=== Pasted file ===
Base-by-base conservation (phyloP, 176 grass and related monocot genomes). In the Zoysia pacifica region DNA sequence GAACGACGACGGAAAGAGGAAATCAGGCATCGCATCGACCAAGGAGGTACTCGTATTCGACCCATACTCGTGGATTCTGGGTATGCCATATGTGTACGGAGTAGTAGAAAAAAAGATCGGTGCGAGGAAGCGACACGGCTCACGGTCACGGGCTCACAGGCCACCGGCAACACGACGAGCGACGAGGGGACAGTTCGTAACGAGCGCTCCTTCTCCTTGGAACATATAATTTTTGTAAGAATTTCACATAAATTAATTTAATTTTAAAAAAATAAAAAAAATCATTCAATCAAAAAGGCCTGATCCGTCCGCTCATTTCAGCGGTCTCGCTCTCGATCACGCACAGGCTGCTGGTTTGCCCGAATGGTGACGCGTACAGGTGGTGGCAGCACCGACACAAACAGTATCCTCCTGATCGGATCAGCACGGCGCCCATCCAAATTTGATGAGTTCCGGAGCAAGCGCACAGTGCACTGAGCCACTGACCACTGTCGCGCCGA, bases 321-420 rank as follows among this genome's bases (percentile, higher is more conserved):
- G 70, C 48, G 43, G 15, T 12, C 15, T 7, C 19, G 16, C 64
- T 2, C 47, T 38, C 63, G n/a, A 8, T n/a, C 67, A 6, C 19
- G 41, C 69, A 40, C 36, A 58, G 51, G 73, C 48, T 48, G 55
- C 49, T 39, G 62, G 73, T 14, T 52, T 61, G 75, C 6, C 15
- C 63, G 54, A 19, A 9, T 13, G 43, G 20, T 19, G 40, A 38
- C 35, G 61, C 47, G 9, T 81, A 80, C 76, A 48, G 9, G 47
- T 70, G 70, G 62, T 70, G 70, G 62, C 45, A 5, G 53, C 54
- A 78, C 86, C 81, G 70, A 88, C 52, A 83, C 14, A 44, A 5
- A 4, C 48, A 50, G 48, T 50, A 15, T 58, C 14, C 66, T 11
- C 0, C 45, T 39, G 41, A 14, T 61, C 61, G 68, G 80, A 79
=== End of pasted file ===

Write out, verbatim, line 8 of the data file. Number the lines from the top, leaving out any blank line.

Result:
- T 70, G 70, G 62, T 70, G 70, G 62, C 45, A 5, G 53, C 54